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The Humanitarian Project
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Arnold Kohen founded The Humanitarian Project, with support from figures such as Anderson, Bishop Paul Moore Jr of New York, and others. He worked with NBC as an investigative reporter, and was influential from 1979 onward in getting Timor-Leste into the editorial and news pages of US mainstream media outlets including The New York Times, The Washington Post, The Christian Science Monitor, The Boston Globe and many other publications. His advocacy work in the US Congress involved several figures, including Democratic Congressman Tony Hall, Democratic Senators Paul Tsongas and Carl Levin, Republican Senator Dave Durenberger and later, Republican Senator Malcolm Wallop. Globally, he was active in networks starting with the first international conference on East Timor held in Lisbon in May 1979 and including the Christian Consultation on East Timor network.
In addition to his own work, Kohen was at the centre of a number of networks, making him one of the world’s most-connected Timor advocates. The political range included Noam Chomsky on the Left to former Reagan Administration National Security Advisor William Clark on the Right. The collection thus represents a remarkable record of Timor advocacy and documentation in the USA and internationally.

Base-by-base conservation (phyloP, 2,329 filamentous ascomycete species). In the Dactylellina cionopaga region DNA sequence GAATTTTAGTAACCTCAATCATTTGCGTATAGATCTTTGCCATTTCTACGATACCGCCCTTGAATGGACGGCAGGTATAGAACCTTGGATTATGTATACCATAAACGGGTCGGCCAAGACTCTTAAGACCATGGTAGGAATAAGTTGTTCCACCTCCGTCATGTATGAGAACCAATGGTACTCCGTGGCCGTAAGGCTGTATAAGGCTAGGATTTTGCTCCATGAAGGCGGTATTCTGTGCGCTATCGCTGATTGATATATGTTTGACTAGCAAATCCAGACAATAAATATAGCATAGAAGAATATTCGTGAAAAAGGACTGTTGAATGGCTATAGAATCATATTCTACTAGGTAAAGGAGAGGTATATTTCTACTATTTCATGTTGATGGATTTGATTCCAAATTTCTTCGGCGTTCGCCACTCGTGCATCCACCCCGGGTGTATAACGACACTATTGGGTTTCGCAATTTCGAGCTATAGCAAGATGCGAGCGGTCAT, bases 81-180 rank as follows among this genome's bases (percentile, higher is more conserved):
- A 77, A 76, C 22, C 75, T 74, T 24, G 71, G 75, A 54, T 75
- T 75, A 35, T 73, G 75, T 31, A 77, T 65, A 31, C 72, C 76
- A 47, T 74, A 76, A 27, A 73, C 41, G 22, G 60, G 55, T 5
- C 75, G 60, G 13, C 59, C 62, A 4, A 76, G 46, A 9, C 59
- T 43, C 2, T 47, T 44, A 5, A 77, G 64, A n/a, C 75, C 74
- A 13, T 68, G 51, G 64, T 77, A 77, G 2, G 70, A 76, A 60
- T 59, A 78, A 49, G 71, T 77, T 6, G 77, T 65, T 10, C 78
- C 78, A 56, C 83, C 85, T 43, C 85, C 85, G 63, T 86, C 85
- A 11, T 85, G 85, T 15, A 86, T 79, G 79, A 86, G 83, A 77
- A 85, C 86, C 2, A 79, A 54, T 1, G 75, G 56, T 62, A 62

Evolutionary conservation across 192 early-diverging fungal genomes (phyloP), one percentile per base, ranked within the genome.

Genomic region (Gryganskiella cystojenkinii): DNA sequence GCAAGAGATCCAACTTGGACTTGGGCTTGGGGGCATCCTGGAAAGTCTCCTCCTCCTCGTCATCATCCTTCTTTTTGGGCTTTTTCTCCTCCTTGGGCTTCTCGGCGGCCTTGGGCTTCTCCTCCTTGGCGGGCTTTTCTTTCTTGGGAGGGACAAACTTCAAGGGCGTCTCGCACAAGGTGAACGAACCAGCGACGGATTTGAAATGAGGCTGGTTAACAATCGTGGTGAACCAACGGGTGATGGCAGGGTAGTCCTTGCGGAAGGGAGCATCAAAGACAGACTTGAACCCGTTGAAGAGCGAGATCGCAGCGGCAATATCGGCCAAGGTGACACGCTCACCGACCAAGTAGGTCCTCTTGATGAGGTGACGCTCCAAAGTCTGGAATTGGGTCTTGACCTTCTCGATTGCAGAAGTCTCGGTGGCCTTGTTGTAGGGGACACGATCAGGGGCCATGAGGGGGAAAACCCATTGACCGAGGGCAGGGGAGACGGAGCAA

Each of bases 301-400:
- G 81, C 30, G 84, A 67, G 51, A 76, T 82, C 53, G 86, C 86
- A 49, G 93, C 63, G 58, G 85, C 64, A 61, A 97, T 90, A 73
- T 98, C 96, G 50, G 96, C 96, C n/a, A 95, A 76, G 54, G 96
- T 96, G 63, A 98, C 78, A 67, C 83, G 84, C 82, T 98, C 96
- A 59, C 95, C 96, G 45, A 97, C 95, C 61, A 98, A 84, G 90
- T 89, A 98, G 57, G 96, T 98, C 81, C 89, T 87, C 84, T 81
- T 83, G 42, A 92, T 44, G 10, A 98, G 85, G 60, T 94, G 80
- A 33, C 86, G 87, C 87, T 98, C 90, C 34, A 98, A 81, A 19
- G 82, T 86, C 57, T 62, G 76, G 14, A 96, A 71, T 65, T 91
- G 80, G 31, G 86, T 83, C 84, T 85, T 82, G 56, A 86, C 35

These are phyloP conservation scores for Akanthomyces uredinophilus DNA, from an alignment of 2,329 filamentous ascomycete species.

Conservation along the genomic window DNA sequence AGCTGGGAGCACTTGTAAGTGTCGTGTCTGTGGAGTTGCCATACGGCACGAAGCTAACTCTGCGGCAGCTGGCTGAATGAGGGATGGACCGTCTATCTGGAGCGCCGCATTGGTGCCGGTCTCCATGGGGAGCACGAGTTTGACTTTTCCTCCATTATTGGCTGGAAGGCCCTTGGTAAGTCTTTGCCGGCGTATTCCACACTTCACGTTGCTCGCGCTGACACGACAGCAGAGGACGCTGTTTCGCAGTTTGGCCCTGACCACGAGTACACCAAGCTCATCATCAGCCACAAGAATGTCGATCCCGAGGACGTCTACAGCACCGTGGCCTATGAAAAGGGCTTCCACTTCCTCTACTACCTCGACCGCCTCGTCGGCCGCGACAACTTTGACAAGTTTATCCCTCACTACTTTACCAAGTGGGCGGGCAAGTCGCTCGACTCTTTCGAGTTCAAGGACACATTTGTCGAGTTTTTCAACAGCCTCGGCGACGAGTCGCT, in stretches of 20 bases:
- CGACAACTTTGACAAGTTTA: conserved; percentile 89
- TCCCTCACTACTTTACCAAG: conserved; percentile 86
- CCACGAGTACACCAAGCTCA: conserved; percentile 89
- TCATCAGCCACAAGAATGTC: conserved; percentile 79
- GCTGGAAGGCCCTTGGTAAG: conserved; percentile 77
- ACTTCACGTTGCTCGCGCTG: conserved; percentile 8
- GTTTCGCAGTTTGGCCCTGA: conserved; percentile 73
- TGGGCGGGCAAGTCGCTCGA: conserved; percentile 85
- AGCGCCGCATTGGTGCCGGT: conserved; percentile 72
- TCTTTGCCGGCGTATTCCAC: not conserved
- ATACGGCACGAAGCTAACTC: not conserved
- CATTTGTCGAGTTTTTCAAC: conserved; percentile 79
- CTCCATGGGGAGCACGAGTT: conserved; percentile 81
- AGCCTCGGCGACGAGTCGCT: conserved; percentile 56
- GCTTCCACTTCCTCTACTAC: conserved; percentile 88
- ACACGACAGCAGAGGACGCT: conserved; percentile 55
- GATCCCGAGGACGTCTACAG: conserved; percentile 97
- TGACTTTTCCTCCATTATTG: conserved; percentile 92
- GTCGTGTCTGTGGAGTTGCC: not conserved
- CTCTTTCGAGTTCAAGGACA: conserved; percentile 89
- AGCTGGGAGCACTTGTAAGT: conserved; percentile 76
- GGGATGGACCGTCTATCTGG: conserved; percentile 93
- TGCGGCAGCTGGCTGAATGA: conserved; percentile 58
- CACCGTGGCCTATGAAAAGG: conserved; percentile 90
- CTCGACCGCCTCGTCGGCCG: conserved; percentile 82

Materials in this collection relate to Kohen’s Timor advocacy from 1975 to about 2007, covering the period of Indonesian occupation (1975-99) plus a box of additional
materials for the years after 1999. The collection comprises 15 boxes now at Bishop’s University in Quebec. Two boxes of additional material are expected in May 2019.
One of the 15 boxes is made up of records supplied by Martin Rendon, aide to Representative Tony Hall and longtime Timor supporter. One additional box is made up of 1975—1984 materials from Daniel Southerland, former diplomatic correspondent for the Christian Science Monitor and one of the most respected foreign affairs journalists of his generation. Both were close associates of Kohen and both boxes relate to Timor-Leste. The remaining boxes are Kohen’s own papers. They are in the process of being described at Bishop’s.
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